In a bizarre twist, on May 29 (less than a week after Deputy Minister Memish blasted the patent application and MTA for hindering research)The New England Journal of Medicine published an article on the MERS-COV virus providing critical family cluster data necessary for containing and curing the outbreak. The study’s lead author– Deputy Minister Memish. Family Cluster of MERS.

Erasmus Medical Center said they had an “ethical obligation” to file for a patent because without intellectual property protection no company will develop badly needed vaccines or diagnostic tests. Erasmus added that they share the virus with anyone wanting to do legitimate research for free, and had not denied any requests to research organizations signing their standard Material Transfer Agreement. The MTA insures that the virus will be handled safely and will not be further distributed to third parties. It also restricts commercial use of the virus without permission. Forty research laboratories around the world have received samples of the virus from Erasmus.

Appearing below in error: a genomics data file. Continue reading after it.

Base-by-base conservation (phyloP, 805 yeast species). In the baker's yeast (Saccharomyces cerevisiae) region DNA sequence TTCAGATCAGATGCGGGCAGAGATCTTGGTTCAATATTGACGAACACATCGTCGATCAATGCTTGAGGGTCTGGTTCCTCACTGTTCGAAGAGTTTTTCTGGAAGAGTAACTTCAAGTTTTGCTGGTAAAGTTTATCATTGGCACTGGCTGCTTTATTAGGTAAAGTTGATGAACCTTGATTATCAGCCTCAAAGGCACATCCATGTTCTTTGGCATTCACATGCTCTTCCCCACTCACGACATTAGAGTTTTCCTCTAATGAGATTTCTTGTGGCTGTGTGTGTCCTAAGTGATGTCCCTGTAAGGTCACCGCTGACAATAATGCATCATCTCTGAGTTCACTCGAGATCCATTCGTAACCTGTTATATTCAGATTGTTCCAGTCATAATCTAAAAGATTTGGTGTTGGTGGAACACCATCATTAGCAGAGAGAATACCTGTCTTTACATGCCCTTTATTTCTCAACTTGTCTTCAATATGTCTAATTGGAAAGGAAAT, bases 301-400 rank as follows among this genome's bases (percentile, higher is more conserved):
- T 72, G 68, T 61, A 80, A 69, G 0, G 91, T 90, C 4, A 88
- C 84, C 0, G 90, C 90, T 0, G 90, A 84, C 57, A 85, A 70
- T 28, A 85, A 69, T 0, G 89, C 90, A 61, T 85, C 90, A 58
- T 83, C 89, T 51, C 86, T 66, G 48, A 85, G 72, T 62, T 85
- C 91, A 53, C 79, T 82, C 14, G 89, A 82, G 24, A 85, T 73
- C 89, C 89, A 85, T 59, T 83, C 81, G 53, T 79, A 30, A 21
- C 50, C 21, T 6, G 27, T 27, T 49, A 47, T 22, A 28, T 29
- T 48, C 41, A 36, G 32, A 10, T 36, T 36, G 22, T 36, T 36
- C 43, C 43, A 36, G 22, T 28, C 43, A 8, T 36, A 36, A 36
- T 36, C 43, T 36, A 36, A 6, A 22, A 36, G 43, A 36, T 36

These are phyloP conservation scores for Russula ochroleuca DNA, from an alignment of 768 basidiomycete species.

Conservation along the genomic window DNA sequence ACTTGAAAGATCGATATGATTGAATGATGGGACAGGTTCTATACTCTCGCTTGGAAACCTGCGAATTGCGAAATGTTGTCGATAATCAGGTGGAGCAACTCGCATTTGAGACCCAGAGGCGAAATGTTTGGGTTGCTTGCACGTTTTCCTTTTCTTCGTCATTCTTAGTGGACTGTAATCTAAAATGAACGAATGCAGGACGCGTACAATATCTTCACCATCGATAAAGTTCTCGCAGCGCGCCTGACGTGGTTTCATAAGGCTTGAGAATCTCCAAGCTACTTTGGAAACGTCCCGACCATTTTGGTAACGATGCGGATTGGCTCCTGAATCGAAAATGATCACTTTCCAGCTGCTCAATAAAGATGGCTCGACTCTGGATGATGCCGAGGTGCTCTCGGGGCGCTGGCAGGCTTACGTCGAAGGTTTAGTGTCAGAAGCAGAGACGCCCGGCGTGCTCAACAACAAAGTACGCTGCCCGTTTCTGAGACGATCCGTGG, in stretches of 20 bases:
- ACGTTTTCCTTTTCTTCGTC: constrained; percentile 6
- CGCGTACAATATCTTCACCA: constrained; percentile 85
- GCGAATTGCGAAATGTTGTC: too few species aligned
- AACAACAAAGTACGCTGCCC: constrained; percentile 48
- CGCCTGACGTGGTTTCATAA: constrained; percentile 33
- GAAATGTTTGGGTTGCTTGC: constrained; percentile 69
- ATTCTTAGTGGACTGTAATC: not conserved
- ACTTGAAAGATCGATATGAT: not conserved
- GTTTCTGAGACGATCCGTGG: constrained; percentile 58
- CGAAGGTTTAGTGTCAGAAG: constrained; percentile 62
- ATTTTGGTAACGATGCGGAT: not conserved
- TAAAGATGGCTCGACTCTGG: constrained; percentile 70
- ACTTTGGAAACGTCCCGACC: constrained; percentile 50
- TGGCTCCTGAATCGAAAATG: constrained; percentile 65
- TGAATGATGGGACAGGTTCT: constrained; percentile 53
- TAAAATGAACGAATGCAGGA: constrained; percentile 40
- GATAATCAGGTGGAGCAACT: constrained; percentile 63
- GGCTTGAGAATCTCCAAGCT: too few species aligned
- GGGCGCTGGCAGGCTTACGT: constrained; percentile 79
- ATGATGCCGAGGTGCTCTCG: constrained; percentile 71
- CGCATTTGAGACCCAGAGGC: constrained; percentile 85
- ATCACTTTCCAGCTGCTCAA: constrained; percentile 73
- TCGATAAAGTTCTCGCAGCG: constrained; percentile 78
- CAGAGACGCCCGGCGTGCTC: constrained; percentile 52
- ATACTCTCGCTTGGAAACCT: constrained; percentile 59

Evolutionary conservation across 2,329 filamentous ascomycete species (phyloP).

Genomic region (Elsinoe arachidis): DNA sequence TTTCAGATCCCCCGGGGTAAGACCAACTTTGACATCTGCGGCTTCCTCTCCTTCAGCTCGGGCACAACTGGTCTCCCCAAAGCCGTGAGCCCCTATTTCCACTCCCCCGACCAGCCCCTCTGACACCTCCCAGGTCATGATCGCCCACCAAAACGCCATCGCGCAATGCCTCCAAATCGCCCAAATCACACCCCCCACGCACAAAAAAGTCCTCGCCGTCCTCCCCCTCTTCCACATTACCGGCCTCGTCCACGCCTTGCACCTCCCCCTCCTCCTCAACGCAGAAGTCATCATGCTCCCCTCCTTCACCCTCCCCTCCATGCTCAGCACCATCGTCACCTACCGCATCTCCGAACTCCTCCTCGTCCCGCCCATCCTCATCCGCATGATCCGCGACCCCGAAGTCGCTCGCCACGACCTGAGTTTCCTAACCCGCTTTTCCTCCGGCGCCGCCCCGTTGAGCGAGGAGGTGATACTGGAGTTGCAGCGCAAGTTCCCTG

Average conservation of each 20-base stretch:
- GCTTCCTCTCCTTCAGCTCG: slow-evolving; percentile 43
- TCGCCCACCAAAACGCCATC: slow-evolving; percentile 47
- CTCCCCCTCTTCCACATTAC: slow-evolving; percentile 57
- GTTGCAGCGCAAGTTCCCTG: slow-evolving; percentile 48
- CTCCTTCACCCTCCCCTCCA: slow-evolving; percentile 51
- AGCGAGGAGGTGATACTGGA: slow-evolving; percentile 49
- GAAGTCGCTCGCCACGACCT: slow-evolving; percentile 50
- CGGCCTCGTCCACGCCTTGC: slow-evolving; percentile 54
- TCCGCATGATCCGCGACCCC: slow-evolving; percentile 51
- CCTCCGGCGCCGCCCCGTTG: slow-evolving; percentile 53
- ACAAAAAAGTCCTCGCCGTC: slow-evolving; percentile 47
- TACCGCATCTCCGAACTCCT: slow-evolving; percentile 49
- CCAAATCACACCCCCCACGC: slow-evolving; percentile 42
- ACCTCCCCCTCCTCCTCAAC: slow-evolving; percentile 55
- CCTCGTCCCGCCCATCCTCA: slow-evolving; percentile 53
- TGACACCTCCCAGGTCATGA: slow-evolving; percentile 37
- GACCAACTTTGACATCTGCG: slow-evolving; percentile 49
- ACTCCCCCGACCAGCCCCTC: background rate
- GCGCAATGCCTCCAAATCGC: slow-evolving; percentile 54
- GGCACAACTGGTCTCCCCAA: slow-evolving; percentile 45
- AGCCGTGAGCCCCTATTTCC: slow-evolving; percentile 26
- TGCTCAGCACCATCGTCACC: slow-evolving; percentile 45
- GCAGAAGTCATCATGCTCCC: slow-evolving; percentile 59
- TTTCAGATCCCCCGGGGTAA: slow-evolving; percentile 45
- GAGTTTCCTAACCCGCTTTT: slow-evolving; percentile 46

Science Insider speculates that a key issue of the dispute is whether Saudi Arabia will benefit from the development of a cure. Erasmus says that it was not aware of the dispute between Dr. Zaki and the Saudi’s, and has always been willing to share any benefits they receive.

So are the attacks on Dr. Zaki and Erasmus based on the international health bureaucracy’s general disdain of intellectual property coupled with a desire of the Saudi’s to divert blame from their alleged slow response, together with an effort to get a cut of any resulting royalties? It’s hard to say for sure.